Well, this isn’t a good sign: “As health care reform unfolds in the United States, people associated with the industry still have unanswered questions.
The article describes a recent Q&A hosted by the Healthcare Businesswomen’s Association Indiana Chapter. As it turned out, though, there were more Qs than As. “A lot of us in this room have no idea how the ACA (Affordable Care Act) affects us.” That’s how moderator Todd Vare started the discussion.
That article is of a piece with this one: “Want to Help Fix Health Care? Start by Watching a Movie Tonight,” where HuffPo contributor Wendell Potter reviews “Escape Fire: The Fight to Rescue American Healthcare.” Potter brings up a returning refrain: “Even though [the Affordable Healthcare Act] does much good, it doesn’t address many of the structural problems that make our system unique, but not in a good way. So even though millions more Americans will have access to care when Obamacare is fully implemented, the question is, access to what?”
Should healthcare reform be this difficult? Is there a way we could/should have been doing this that isn’t so locked into partisan bickering? At what point did things go wrong? I don’t have any answers. I just have a lot more questions — much like Todd.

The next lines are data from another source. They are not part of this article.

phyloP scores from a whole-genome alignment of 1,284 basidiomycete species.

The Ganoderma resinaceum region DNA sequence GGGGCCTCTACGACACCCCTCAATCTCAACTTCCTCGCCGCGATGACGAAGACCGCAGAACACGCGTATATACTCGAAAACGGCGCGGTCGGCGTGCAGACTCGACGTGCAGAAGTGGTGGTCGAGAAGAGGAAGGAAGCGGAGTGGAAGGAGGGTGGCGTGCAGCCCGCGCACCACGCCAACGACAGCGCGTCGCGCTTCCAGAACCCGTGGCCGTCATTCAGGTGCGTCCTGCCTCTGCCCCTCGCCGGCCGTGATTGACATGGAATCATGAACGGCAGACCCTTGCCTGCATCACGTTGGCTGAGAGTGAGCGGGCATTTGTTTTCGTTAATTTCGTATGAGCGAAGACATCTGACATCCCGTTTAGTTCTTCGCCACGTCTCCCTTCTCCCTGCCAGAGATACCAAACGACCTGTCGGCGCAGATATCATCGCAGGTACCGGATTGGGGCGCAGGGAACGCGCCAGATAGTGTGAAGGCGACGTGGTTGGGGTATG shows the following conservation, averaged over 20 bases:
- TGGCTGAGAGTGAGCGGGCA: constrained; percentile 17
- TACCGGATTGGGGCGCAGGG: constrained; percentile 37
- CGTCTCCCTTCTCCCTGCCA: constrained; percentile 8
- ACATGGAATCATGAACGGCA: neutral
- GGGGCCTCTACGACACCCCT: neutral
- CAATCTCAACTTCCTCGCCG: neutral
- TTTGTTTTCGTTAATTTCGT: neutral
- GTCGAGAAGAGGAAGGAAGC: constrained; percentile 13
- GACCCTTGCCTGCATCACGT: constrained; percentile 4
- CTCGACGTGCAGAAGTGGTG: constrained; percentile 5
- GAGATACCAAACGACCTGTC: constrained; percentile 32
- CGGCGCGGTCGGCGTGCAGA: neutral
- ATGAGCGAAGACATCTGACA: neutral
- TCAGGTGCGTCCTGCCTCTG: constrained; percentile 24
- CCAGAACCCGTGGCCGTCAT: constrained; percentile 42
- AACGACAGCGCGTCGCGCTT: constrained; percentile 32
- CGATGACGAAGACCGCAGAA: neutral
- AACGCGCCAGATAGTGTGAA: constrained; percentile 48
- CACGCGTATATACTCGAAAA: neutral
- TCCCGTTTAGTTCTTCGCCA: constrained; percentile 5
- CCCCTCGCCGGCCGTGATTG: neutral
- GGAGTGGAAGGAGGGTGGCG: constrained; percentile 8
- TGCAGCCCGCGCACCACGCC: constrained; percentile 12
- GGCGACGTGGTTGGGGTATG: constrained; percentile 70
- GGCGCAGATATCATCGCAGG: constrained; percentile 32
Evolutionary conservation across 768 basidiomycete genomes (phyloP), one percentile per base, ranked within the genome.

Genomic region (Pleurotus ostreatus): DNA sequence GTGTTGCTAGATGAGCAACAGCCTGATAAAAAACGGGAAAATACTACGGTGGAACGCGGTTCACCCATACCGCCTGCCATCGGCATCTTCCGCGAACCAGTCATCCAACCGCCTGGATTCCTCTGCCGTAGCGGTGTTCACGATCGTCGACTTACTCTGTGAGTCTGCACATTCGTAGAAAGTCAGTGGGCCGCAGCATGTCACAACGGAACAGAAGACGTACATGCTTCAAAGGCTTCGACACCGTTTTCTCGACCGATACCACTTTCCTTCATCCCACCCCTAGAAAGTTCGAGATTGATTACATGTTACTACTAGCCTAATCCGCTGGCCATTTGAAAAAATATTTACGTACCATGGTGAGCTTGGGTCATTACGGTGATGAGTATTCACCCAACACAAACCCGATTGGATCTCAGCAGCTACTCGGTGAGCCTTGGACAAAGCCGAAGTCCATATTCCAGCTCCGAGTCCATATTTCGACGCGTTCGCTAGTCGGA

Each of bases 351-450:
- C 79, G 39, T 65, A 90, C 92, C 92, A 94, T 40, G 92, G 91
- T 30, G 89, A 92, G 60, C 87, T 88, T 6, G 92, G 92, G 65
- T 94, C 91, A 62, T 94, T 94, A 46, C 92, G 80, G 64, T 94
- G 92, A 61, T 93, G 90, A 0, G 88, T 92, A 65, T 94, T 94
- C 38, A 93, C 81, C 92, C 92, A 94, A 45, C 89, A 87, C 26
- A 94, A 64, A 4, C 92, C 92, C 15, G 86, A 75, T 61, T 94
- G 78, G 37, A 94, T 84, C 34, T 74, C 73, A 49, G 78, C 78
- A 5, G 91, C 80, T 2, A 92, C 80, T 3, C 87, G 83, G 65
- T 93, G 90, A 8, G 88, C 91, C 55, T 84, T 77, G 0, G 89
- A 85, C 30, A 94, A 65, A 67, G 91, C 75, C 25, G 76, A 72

Nancy Pelosi on Raising the Medicare Age: “It’s a trophy, it’s a scalp, but it’s not a solution.”
Got Time This Week?: The Motles Fool has three healthcare events you shouldn’t miss.
Someone’s Not a Fan of the Free Market: “Why would consumers need protections in the market for healthcare insurance? The best approach, say the insurance companies, is to allow the free market to work. They say competition will result in only good insurance policies being purchased through the exchange. What malarkey! The healthcare insurance market under the Affordable Care Act will not be a free market. Everyone is required to buy healthcare insurance so the demand is not set by the marketplace.”
Another Look at the Time Magazine Article: “In a penetrating, systemic, and long (36 pages) look at medical care, US-style, for Time magazine, with tale after tale of the financial miseries befalling the system’s victims, with number after number bolstering his analysis, Brill zooms in on the nation’s unrealistic and destructive healthcare costs–why they exist and persist.”